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Nebojša Slijepčević • Director

‘For small national cinema, documentary is the most important form’


- After taking Croatian festivals by storm, Gangster of Love had international première at Karlovy Vary

Nebojša Slijepčević • Director

Nebojša Slijepčević's first feature film Gangster of Love [+see also:
film review
film profile
took Croatian festivals by storm, winning the Audience Prize at ZagrebDox. Now, it will have its international premiere in the Documentary Competition of the Karlovy Vary International Film Festival. The director tells Cineuropa about making the film and the future of the documentary scene in Croatia.

Cineuropa: How did you find out about Gangster, and what made you decide to make a film about him? Nebojša Slijepčević: My producer Vanja Jambrović found out about him. Gangster was a minor celebrity in his region: he was one of the characters that filled pages in newspapers during the summer silly season. At the time, I was preparing a documentary on arranged marriages, and we went to meet him as a part of the research. He charmed us immediately – he had an unforgettable appearance, an unusual occupation and was a great story teller. It was obvious that he would make a great film character, but only when I met some of his clients was I convinced that there was enough material for a feature film. I saw an opportunity to tell a bigger story about my country by following one unusual character doing his job.

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Why did you focus on the story about Maya? Were there other women at the time who were looking for husbands, or did it just happen that Maya was there when you were shooting?
Actually, we waited for someone like Maya to come along for more than a year. We knew that we needed someone who seemed like an easy case to solve, but who turns out to be much tougher. We wanted a woman, good looking, young and a foreigner, and Maya ticked all the boxes. What I didn’t foresee – and it became maybe the strongest point of the film – is the fact that her son would become such a problem.

How long did the preparations and shooting take and what were the biggest challenges? 
The shoot spread out over more than two years. We would rent an apartment in Imotski, and we would move over there for the whole summer, and then we would repeat the same process the following year. We had very small budget and couldn’t afford a crew, so I decided to do the camerawork by myself. There was a lot of waiting, a lot. I would just hang around with Gangster for days, and – as it always is – the scene would happen at the most unlikely time. The best scenes in the film happened on the days when I did not expect to shoot anything, but the decision to always carry my camera with me saved the film. Recording sound was the tricky part.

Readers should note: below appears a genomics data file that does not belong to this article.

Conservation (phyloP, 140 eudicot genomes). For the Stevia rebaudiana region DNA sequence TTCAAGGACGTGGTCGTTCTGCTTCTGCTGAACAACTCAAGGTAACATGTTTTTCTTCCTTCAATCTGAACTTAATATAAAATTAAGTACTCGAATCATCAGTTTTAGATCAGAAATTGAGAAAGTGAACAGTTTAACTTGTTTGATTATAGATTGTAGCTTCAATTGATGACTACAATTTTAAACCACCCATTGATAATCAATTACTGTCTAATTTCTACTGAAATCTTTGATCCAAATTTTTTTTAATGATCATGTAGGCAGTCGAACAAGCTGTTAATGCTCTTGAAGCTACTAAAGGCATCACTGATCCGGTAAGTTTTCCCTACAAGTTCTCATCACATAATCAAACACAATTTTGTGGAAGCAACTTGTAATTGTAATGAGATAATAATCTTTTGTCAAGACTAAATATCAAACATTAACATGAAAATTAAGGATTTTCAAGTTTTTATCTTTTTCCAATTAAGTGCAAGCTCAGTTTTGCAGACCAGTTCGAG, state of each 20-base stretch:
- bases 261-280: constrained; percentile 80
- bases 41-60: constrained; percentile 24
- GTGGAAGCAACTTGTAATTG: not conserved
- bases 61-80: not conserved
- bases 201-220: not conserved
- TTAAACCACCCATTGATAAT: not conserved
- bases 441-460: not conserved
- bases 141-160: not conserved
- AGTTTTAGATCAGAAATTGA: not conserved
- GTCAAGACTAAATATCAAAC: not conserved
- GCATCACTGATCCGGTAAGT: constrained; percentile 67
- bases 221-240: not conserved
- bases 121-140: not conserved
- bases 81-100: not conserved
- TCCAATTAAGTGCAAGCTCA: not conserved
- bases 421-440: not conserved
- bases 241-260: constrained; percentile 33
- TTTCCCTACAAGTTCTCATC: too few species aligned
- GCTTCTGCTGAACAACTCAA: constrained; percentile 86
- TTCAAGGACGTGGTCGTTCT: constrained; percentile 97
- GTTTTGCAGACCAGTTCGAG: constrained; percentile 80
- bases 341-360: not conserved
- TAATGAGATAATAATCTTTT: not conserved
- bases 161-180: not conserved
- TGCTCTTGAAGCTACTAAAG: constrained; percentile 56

There were many challenges – production-wise, it was hell to finance, it took us ages to convince commissioning editors that this was not ‘just another matchmaking film’. In the end we presold the film to many European TV stations, including ARTE. My producer Vanja achieved the miracle.

For me as a film-maker, there were so many challenges; I am still not sure how I got out of it all alive: this was my first feature film, and I took on too many roles – director, cinematographer, editor... I had no previous experience with such a lengthy form and until the last moment I couldn’t tell if the film would keep the pace.

Now that Croatia is joining EU, how do you see the future of the Croatian documentary scene? 
The Croatian documentary scene is flourishing at the moment, but there is still very little production money around. All the financing institutions still consider documentary film as a lesser form compared to fiction. My opinion is completely the opposite: in a small, national cinema, the documentary is the most important film form. It can offer the local audience exactly what it expects from a local film – an authentic, actual, important story.

I predict that in the future Croatian documentaries will have at least the same box office as Croatian fiction, and I plan to prove it with Gangster of Love. I believe that when we hit the cinemas this autumn we will beat most of the Croatian fiction features at the box office.

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